- Kenyan Political Dialogue: Seeing Both Sides of the Coin - October 3, 2017
- Even In Difference There Is Likeness - October 3, 2017
- Message From Hurricanes Harvey, Irma, And The Mudslide In Sierra Leone - September 15, 2017
A person I know once said that “ukitaka kusomea siasa waangalie Wakenya. Utasoma kisomo kisicho na mwisho,” which means that anyone that would like to be a student of politics should watch the political scene in Kenya, they would gain unending knowledge. I was young(er) then and, like many people, I wanted nothing to do with politics because, for me, that saying that “the more things change the more they remain the same,” was beginning to unfold and I was simply fed up with the system and the status quo. However, the blindfold fell off my eyes a while back and it dawned on me that what that Rwandan brother of mine was on about.
Now I know that in my country we eat, drink, and sleep politics. The end of an election is simply the beginning of preparation for the next one. Now we have our eyes set on 2022 and decisions have already been made whether or not to vote when D day comes. The electorate has begun to scout for candidates that will run in the next election and have gone ahead in scrutinizing the chances that each one has to either win or lose. Before we teleport five years ahead of our time now, let us come back to the most recent one, the long prepared for, long awaited and long anticipated August 8th election.
The entire election period revealed the thorn in our side as a country, mistrust. The lack of faith that exists in our own systems is quite something. Those mandated to run the election in a transparent, free, and fair manner had their records tainted with alleged misdoings. Then one of the main competitors went on to try and suggest that the law, as is, should take a backseat and final results should stem from a central point; a move that only raised eyebrows, why should that be done when the law clearly stipulates otherwise? That hurdle was jumped, then came the next one. Ballot papers were already being printed by a company that was chosen in a manner known to those that chose it and for reasons known only to them. Again there was an insistence on that company and no other, which again brought up that question, “why.”
As a child of taxpaying parents and a sister to a tax paying brother, all I see is money that would have constituted part of my allowance spent importing ballot papers; I mean surely we can print paper; bringing in other people to earn huge salaries while many common men grapple with how far out of reach their daily bread continues to become and the very many different ways in which that money could have been spent to inch us closer towards the achievement of our Vision 2030 on which the clock is quickly ticking. The mistrust continued when it came to counting the votes and transmission of results. The then opposition (then, because I am not sure of the status quo now) alleged cooking of numbers based on information from an insider; whether or not that is true, we may never know. Thanks to mistrust, we had to have international observers monitor the goings on of the election.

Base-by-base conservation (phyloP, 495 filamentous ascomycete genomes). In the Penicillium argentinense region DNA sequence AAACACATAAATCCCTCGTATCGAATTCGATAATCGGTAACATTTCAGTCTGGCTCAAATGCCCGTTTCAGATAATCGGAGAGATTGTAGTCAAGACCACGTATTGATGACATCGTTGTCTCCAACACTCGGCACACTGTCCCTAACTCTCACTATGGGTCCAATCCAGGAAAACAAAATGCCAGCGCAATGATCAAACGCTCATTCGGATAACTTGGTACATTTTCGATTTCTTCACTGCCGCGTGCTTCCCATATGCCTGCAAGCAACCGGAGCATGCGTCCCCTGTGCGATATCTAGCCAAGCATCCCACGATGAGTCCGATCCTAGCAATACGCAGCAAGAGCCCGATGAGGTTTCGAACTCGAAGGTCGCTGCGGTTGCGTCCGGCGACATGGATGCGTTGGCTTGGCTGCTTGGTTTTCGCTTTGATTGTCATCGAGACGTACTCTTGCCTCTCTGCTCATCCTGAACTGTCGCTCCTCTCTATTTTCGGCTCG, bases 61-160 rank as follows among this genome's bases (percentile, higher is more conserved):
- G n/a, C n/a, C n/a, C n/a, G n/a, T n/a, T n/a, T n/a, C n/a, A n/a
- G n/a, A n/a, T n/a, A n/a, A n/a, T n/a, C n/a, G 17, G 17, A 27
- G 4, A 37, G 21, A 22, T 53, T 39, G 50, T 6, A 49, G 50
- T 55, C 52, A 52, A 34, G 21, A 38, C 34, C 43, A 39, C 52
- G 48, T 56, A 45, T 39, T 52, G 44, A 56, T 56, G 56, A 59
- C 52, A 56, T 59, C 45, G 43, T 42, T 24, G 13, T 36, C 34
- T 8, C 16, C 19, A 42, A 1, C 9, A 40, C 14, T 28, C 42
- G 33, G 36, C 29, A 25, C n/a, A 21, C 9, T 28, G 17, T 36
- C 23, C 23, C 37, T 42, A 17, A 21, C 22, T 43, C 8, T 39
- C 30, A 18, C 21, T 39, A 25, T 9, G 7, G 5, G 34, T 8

Compare this with the election held in Britain almost two months ago. Prime Minister Theresa May called for an election in April, it was held in June and now the British are back to either worrying about or happily waiting for, Britain to officially leave the European Union. Here, in my country, many have been indoors since they cast their votes, eyes glued to their television screens or ears keen on the radio simply waiting. The media, which is arguably one of the most vibrant on the continent, has taken a complete about turn and is singing and dancing to a completely different tune from the one it followed during the journey to August 8th. Local media only covered areas considered the incoming government’s strongholds, showing celebrations and jubilation and completely blacked out the (then) opposition’s strongholds where police were alleged to be raining bullets on demonstrators, going even further to raid homes. I suppose after complaints on social media, which thankfully has not been shut down, but is under a lot of scrutiny, and the media began covering the areas where violence was reported.
The response has been the arrest of journalists that attempt to shed light on the same and the denial from the top that people have died at the hands of the police. Statements such as “we are not aware”, “the international media are simply being alarmists” and “the media needs to report the truth” are what dominate outlets. What is even worse is that the President elect is nowhere to be seen and it has been left to the church and citizens to keep calling for peace. I hope this is a lesson to the country that it needs to learn how to pick itself up and move on and that the international community has bigger fish to fry, Syria, Libya, Somalia, Iraq, Iran, and many other countries.
Frank Sinatra says to pick ourselves up, dust ourselves off and start all over again and so aluta continua.